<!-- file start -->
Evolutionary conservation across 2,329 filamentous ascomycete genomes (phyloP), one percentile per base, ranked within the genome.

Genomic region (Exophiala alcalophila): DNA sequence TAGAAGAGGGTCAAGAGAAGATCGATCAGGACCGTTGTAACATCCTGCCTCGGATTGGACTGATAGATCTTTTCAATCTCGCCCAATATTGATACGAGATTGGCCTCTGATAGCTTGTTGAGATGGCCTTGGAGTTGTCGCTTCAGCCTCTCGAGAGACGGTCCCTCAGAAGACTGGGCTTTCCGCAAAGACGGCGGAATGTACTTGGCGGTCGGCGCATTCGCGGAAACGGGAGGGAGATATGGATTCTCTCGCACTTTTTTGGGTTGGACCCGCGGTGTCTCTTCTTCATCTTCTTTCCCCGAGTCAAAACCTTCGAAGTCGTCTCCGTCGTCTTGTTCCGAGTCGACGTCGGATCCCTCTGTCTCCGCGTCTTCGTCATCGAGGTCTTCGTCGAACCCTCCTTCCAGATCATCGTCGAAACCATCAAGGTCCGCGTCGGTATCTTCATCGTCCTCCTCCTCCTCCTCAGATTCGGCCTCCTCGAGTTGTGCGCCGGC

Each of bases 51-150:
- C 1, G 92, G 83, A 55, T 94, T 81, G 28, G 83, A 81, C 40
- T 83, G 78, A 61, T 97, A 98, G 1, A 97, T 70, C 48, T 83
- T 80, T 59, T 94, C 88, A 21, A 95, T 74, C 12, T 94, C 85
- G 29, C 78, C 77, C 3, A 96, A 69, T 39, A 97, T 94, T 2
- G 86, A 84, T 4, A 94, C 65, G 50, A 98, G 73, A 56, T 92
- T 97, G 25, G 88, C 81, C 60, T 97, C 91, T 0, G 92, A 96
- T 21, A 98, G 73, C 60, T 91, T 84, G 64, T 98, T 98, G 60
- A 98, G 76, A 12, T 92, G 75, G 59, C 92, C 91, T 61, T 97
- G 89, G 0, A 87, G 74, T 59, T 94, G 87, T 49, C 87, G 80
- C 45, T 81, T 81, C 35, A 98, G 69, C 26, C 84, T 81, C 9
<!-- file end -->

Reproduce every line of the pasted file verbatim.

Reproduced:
Evolutionary conservation across 2,329 filamentous ascomycete genomes (phyloP), one percentile per base, ranked within the genome.

Genomic region (Exophiala alcalophila): DNA sequence TAGAAGAGGGTCAAGAGAAGATCGATCAGGACCGTTGTAACATCCTGCCTCGGATTGGACTGATAGATCTTTTCAATCTCGCCCAATATTGATACGAGATTGGCCTCTGATAGCTTGTTGAGATGGCCTTGGAGTTGTCGCTTCAGCCTCTCGAGAGACGGTCCCTCAGAAGACTGGGCTTTCCGCAAAGACGGCGGAATGTACTTGGCGGTCGGCGCATTCGCGGAAACGGGAGGGAGATATGGATTCTCTCGCACTTTTTTGGGTTGGACCCGCGGTGTCTCTTCTTCATCTTCTTTCCCCGAGTCAAAACCTTCGAAGTCGTCTCCGTCGTCTTGTTCCGAGTCGACGTCGGATCCCTCTGTCTCCGCGTCTTCGTCATCGAGGTCTTCGTCGAACCCTCCTTCCAGATCATCGTCGAAACCATCAAGGTCCGCGTCGGTATCTTCATCGTCCTCCTCCTCCTCCTCAGATTCGGCCTCCTCGAGTTGTGCGCCGGC

Each of bases 51-150:
- C 1, G 92, G 83, A 55, T 94, T 81, G 28, G 83, A 81, C 40
- T 83, G 78, A 61, T 97, A 98, G 1, A 97, T 70, C 48, T 83
- T 80, T 59, T 94, C 88, A 21, A 95, T 74, C 12, T 94, C 85
- G 29, C 78, C 77, C 3, A 96, A 69, T 39, A 97, T 94, T 2
- G 86, A 84, T 4, A 94, C 65, G 50, A 98, G 73, A 56, T 92
- T 97, G 25, G 88, C 81, C 60, T 97, C 91, T 0, G 92, A 96
- T 21, A 98, G 73, C 60, T 91, T 84, G 64, T 98, T 98, G 60
- A 98, G 76, A 12, T 92, G 75, G 59, C 92, C 91, T 61, T 97
- G 89, G 0, A 87, G 74, T 59, T 94, G 87, T 49, C 87, G 80
- C 45, T 81, T 81, C 35, A 98, G 69, C 26, C 84, T 81, C 9